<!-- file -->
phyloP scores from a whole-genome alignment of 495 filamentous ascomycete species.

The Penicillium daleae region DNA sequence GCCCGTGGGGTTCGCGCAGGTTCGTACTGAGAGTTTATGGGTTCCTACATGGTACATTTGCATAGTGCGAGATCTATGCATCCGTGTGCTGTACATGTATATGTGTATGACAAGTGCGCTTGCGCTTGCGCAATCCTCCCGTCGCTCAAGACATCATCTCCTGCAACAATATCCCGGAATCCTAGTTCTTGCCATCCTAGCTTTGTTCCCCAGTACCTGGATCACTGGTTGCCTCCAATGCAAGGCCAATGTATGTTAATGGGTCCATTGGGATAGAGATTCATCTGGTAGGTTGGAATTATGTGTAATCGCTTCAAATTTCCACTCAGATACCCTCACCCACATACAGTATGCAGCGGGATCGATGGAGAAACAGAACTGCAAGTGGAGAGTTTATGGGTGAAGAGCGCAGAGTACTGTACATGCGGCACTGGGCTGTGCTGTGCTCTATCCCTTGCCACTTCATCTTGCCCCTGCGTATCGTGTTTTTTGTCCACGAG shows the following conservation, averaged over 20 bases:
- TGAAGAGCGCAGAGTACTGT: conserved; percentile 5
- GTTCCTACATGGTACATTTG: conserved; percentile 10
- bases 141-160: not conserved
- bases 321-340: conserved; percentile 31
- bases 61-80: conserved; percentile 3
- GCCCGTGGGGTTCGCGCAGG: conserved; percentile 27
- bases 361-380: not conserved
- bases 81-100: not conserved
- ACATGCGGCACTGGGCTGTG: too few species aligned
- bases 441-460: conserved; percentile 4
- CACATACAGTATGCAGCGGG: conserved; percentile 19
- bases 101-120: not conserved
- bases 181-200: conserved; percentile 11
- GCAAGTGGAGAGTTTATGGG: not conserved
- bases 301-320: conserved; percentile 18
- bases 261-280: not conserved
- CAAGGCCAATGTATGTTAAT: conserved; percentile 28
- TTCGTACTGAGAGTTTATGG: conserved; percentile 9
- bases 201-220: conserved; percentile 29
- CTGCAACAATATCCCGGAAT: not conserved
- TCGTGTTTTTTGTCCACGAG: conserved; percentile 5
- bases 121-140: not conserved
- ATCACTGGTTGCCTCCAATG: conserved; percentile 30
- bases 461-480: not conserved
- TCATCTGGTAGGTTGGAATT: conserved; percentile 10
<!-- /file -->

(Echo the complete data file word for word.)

phyloP scores from a whole-genome alignment of 495 filamentous ascomycete species.

The Penicillium daleae region DNA sequence GCCCGTGGGGTTCGCGCAGGTTCGTACTGAGAGTTTATGGGTTCCTACATGGTACATTTGCATAGTGCGAGATCTATGCATCCGTGTGCTGTACATGTATATGTGTATGACAAGTGCGCTTGCGCTTGCGCAATCCTCCCGTCGCTCAAGACATCATCTCCTGCAACAATATCCCGGAATCCTAGTTCTTGCCATCCTAGCTTTGTTCCCCAGTACCTGGATCACTGGTTGCCTCCAATGCAAGGCCAATGTATGTTAATGGGTCCATTGGGATAGAGATTCATCTGGTAGGTTGGAATTATGTGTAATCGCTTCAAATTTCCACTCAGATACCCTCACCCACATACAGTATGCAGCGGGATCGATGGAGAAACAGAACTGCAAGTGGAGAGTTTATGGGTGAAGAGCGCAGAGTACTGTACATGCGGCACTGGGCTGTGCTGTGCTCTATCCCTTGCCACTTCATCTTGCCCCTGCGTATCGTGTTTTTTGTCCACGAG shows the following conservation, averaged over 20 bases:
- TGAAGAGCGCAGAGTACTGT: conserved; percentile 5
- GTTCCTACATGGTACATTTG: conserved; percentile 10
- bases 141-160: not conserved
- bases 321-340: conserved; percentile 31
- bases 61-80: conserved; percentile 3
- GCCCGTGGGGTTCGCGCAGG: conserved; percentile 27
- bases 361-380: not conserved
- bases 81-100: not conserved
- ACATGCGGCACTGGGCTGTG: too few species aligned
- bases 441-460: conserved; percentile 4
- CACATACAGTATGCAGCGGG: conserved; percentile 19
- bases 101-120: not conserved
- bases 181-200: conserved; percentile 11
- GCAAGTGGAGAGTTTATGGG: not conserved
- bases 301-320: conserved; percentile 18
- bases 261-280: not conserved
- CAAGGCCAATGTATGTTAAT: conserved; percentile 28
- TTCGTACTGAGAGTTTATGG: conserved; percentile 9
- bases 201-220: conserved; percentile 29
- CTGCAACAATATCCCGGAAT: not conserved
- TCGTGTTTTTTGTCCACGAG: conserved; percentile 5
- bases 121-140: not conserved
- ATCACTGGTTGCCTCCAATG: conserved; percentile 30
- bases 461-480: not conserved
- TCATCTGGTAGGTTGGAATT: conserved; percentile 10